Why on-going learning is crucial for small business

Margot GranthamWhen employed in a large organisation we take for granted that we will be looked after fairly. We will receive regular appraisals and reviews where business targets and goals will be set and assessed. We will be sent on training and development courses to assist our progression to the next level. We will have colleagues with whom we can share ideas and discuss opportunities. It doesn’t necessarily matter that we don’t know everything as the knowledge base required in running and growing a company is spread across departmental skillsets. It is important that we perform well and deliver results in our own roles as we climb the career ladder and that we continue to develop as an employee.

However, for those amongst us who run a small business, it is difficult to match the investment in employee development afforded by large companies. The everyday needs of an SME often takes time and attention away from the important task of developing oneself and one’s employees. At times there is a temptation to think that staff can ‘learn on the job’ and that progression through the company is based on willingness to learn by themselves (via internet, social media, books, business talks). When an employer delegates training and development to this sort of third hand learning, he or she is abdicating responsibility and thinking small.

Thinking small is about making a huge assumption that training and development is ‘not for us’. It’s as critical as looking at communication and retail developments on the web and mobile devices and how it affects our business sector, then saying ‘that’s what larger companies are doing, we prefer to keep it traditional’. Unless there is a brilliant strategy for doing so, thinking small can only lead to company demise. Just to keep abreast of the pace of change affecting all businesses, on-going personal development and learning is more important now than ever before.

If there are younger members on the team they will have grown up in the generation where change and ‘the next best thing’ is expected and desired. They will want the company to embrace change and that means working for an employer who is, at the very least, keeping abreast of innovations and moving the business along accordingly. To successfully manage and motivate an enthusiastic workforce requires knowledge in how to do this effectively and it is not a skill that many business owners are born with. The risk of not managing change nor providing adequate training for staff and self is losing dynamic employees and entering a regular cycle of recruitment and leaving do’s.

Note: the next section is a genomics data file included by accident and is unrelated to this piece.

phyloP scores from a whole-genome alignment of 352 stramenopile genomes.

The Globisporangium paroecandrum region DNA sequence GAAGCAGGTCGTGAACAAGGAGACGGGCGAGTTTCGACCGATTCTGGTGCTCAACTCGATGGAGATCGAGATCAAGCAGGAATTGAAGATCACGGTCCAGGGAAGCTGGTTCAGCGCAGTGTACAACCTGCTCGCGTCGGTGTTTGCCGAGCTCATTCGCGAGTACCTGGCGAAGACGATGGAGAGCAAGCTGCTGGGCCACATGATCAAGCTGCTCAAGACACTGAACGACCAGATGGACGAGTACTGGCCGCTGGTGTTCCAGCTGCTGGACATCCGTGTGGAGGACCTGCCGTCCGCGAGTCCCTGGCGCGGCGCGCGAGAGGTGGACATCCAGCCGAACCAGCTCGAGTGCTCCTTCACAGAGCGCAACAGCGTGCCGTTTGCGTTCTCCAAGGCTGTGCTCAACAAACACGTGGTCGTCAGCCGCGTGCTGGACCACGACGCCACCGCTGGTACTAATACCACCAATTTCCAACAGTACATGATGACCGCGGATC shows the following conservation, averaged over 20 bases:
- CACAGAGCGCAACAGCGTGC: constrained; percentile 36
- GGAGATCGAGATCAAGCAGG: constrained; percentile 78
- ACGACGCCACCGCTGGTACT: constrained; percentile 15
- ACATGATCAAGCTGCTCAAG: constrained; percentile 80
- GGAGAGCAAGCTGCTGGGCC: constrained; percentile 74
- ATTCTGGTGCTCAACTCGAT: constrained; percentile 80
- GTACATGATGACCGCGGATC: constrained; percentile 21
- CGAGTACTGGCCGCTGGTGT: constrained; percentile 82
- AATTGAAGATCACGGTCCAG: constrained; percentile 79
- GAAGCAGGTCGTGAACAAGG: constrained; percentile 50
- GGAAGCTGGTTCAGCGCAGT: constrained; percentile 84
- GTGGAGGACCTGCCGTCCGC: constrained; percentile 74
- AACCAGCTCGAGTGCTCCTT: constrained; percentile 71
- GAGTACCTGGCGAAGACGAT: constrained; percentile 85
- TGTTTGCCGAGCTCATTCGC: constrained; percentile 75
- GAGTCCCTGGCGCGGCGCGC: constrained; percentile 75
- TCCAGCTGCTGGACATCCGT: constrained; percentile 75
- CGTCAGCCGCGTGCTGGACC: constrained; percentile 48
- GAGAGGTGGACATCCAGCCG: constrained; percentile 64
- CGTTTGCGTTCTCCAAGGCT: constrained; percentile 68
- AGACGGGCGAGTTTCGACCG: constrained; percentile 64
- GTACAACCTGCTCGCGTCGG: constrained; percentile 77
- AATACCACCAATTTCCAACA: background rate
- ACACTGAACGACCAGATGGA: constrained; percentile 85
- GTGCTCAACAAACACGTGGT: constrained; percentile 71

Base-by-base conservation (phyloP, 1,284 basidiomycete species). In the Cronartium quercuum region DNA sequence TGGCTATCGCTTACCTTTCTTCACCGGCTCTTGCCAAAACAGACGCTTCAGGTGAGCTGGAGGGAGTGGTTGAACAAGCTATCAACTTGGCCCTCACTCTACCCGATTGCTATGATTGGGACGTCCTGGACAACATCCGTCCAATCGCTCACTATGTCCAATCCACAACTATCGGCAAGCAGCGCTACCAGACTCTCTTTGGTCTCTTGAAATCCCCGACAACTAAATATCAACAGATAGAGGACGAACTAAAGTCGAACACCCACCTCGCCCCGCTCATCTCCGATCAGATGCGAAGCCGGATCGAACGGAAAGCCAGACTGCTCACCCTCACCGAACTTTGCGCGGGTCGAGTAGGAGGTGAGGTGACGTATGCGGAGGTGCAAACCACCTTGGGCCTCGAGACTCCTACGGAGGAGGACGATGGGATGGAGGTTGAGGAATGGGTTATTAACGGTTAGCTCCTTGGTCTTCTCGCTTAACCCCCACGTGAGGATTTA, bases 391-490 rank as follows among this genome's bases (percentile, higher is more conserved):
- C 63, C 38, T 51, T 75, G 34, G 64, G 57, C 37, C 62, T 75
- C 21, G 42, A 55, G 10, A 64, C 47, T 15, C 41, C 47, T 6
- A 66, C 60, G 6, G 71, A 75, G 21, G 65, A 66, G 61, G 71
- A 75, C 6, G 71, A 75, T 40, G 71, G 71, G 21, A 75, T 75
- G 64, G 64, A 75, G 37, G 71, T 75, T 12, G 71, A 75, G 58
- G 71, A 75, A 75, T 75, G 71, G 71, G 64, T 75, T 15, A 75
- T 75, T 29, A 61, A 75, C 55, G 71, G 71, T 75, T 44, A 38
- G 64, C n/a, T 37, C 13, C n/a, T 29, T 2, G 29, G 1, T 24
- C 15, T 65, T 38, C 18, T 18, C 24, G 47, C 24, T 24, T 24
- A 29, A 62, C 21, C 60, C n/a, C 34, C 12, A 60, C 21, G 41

Personal development is especially relevant when running a business that has employees. Not knowing what you don’t know, but need to, badly, is the danger small business owners take in forgoing any personal development. Quite a few years ago, I attended a peer networking event (I include such events as part of my personal learning) where the speaker talked about staff motivation, setting targets and appraisals. Following this talk my business partner and I decided to review our employee contracts. We had not been comfortable with their adaptation from industry standard contracts, feeling that they didn’t adequately serve the employee nor the company and they certainly didn’t contract us to hold regular appraisals.